“A party to die for.”
Director: Kevin Ko / Writers: Carolyn Lin & Sung In / Cast: Bryant Chang, Julianne, Vivi Ho, Jerry Huang, Kristian Brodie, Joseph Ma, Kao Yin-Hsuan, Liz.
Body Count: 12
Taiwan’s “first slasher movie” is more of an answer to Hostel than it is a straight-up bodycount pic, with down-on-his-luck chauffeur Wade randomly passed an invite to a society function by his rich client, Mr Yang, who can’t be arsed to go and instructs the youngster to claim he is the mogul’s cousin.
Once at the party, Wade, and four other ‘newcomers’ are introduced and there’s some spiel about writing down your wildest dream on the back of the invite, that the host makes a reality. Wade wants a sports car and consequently receives one, but is soon clued in, along with his fellow debutantes, that they’ve been selected because they’re allegedly ‘impostors’ – poor people either stealing from wealthy clients or transgressing some other high-society sin.
To be honest, I couldn’t make much sense of this part: the three less ‘valued’ characters have all done somethung fundamentally wrong but I couldn’t work out what either Wade or nice girl Hitomi were supposed to have done that would earn them a death warrant.
Each newbie is attacked, slashed, and then put ‘on show’ for the baying crowd of rich folk to see tortured and murdered. A corrupt political wannabe has his balls fried with an electrified jumper cable and a light-fingered nurse has some amateur surgery carried out on her face.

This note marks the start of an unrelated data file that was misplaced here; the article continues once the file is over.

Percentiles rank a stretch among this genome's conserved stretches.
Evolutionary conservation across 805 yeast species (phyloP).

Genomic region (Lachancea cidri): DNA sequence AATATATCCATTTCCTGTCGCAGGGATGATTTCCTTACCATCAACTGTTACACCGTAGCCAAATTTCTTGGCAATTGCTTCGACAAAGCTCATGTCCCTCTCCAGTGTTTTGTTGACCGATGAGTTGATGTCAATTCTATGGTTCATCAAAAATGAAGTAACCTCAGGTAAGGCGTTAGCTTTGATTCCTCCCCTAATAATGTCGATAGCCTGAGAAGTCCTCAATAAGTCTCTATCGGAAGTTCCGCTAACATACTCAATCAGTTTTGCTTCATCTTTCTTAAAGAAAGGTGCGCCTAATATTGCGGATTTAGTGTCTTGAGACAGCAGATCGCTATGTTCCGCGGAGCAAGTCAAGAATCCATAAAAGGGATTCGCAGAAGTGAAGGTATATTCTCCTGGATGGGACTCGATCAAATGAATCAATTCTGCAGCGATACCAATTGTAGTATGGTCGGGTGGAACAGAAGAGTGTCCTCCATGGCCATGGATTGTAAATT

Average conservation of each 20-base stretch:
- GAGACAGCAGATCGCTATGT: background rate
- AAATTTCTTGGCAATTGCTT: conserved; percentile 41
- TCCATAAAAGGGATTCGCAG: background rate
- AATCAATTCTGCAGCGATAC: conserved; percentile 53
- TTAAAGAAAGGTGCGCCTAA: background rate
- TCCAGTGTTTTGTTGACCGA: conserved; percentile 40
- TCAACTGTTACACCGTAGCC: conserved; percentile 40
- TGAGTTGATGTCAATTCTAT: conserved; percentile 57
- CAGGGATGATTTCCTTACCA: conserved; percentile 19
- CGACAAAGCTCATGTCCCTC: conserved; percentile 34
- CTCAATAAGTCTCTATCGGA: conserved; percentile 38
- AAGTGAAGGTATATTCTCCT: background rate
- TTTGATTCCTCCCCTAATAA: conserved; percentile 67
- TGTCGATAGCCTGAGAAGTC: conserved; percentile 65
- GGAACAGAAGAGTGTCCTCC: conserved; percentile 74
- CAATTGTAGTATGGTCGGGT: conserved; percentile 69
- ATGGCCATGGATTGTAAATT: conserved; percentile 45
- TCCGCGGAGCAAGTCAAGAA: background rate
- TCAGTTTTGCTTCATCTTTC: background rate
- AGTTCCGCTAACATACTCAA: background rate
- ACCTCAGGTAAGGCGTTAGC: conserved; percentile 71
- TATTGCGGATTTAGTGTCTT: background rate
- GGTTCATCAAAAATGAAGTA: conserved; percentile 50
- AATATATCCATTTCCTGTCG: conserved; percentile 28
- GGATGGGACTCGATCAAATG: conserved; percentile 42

Wade and Hitomi do their best to escape but find themselves thwarted over and over again until they’re forced back into the lion’s den and have to fight fire with fire. Or, rather, sharp implements with other sharp implements.
There’s a decent amount of tension and liberal bloodletting – the electrodes-to-the-bollocks scene is especially cringe-inducing and grim. That aside, there’s not much new material worth lapping up in Invitation Only and it plays out in a very similar way to Eli Roth’s American counterparts, a couple of scenes almost directly lifted from them. Still, it passed 96 minutes without boring me so it’s worth a look, if not only to see how Asia does the job.
On a side note, I love how the cast credits are rounded off with “and Liz”! As if we all know who this Liz person is. I know a couple of Liz’s. This Liz, though, evidently as important in Taiwan as Madonna or Cher, plays the red-dress victim at the beginning. All hail Liz!!